Former White House Counsel Talks About Working With President

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Don McGahn, left, talks with Bill Hughes Jr. during a program at Stockton on Jan. 23. (Courtesy Stockton University)

Longtime Republican attorney Don McGahn doesn’t like the government.

He grew up in a family of Democrats, including his uncles Pat “Paddy” and Joe McGahn, but chose to follow Republican ideals.

“I’m a Republican because I enjoy liberty. I don’t like the government,” he told his friend William H Hughes, Jr., the son of former Ambassador and longtime Democratic Congressman for whom the William J. Hughes Center for Public Policy at Stockton University, which hosted the talk at the Stockton PAC Thursday, Jan. 23, is named.

McGahn and Hughes avoided hot button issues, such as the impeachment of President Donald Trump, his client for the last couple of years.

McGahn was born in Atlantic City and grew up in Brigantine in a family that was active in Atlantic City and state politics. He built a career on election law and now lives in D.C. with his wife and children. His mother Noreen still lives in Brigantine.

His uncle, Democrat Joe McGahn upended the political machine run by longtime Republican power broker Hap Farley, but his parents were not involved in politics. He was initially registered as independent.

“I probably disappointed them by going into politics,” he said.

However, Don McGahn said he came of age in the 1980s when Ronald Reagan was president. The family has come full circle with McGahn’s work in getting Trump elected president.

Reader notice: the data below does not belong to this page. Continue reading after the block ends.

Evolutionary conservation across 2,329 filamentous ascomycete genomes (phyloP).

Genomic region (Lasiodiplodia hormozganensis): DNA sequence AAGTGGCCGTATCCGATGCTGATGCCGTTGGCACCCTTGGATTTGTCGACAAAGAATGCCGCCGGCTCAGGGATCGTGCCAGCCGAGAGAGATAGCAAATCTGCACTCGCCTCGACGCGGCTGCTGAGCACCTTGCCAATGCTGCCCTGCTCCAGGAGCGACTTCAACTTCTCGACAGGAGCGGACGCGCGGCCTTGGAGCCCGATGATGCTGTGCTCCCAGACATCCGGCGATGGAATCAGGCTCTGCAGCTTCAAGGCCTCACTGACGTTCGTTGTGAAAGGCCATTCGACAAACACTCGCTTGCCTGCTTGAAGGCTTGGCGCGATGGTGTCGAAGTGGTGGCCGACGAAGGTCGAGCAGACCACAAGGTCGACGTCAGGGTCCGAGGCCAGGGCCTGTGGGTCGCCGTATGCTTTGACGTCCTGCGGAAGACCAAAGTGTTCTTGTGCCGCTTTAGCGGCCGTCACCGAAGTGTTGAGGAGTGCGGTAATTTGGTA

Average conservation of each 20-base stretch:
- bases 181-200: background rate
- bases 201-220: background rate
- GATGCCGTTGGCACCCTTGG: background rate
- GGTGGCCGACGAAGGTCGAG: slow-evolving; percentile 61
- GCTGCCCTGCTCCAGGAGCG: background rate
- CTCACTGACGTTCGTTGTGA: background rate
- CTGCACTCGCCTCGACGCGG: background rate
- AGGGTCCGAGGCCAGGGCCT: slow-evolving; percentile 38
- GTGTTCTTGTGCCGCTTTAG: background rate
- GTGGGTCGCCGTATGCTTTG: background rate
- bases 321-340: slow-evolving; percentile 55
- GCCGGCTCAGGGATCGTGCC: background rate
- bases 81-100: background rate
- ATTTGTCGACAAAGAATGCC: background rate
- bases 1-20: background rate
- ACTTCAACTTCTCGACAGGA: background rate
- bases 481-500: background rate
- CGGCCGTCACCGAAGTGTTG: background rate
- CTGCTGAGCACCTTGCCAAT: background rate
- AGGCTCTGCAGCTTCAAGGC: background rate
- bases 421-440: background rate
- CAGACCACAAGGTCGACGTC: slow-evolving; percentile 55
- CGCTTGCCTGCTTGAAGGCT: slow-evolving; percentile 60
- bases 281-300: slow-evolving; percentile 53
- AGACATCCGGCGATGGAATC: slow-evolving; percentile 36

Hughes called him “one of the foremost experts in election law.”

President George Bush appointed him to the Federal Election Commission in 2008, where he served as chairman.

His political lawyering included representing Citizens United, which he said the Supreme Court correctly decided.

“I’m one who thinks more speech is better in a free society in our Democratic experiment. Removing restrictions on speech is generally a good thing,” he said.

He recalled the days when the “big money” in elections was mostly used for television advertising.

“My perspective is that we are evolving out of the idea of big, big money buying a bunch of TV ads really doing much to influence voters. That was the norm 10-15 years ago. The internet has leveled the playing field. Now it’s no longer the rich guy with the printing press who controls what people hear. Everyone is their own version of a journalist and everyone has their own printing press,” he said.

After representing candidates at all levels of government, he developed a reputation for getting people elected.

“I would be one of the people you call if you’re running for high office,” he said.

He said he connected with Trump while he was representing Citizens United and many Americans were feeling left out.

McGahn said Trump’s philosophy resonated with him and he thought, “this guy could actually win,” he said. “At the time, everyone thought I was nuts. I didn’t think any of the regular candidates had a chance to beat Hillary Clinton.”

McGahn was the man who got Trump on the ballot in all 50 states, filed financial disclosures and helped the campaign comply with campaign finance regulations and selecting delegates.

He said Clinton was in Texas, while the Trump was surging in the Rust Belt.

“Election night for a lawyer is never really a celebration,” and he has never been to a victory party, he said.

He watched on TV while he was reviewing election results and preparing for recounts in Pennsylvania, Michigan and Wisconsin, he said.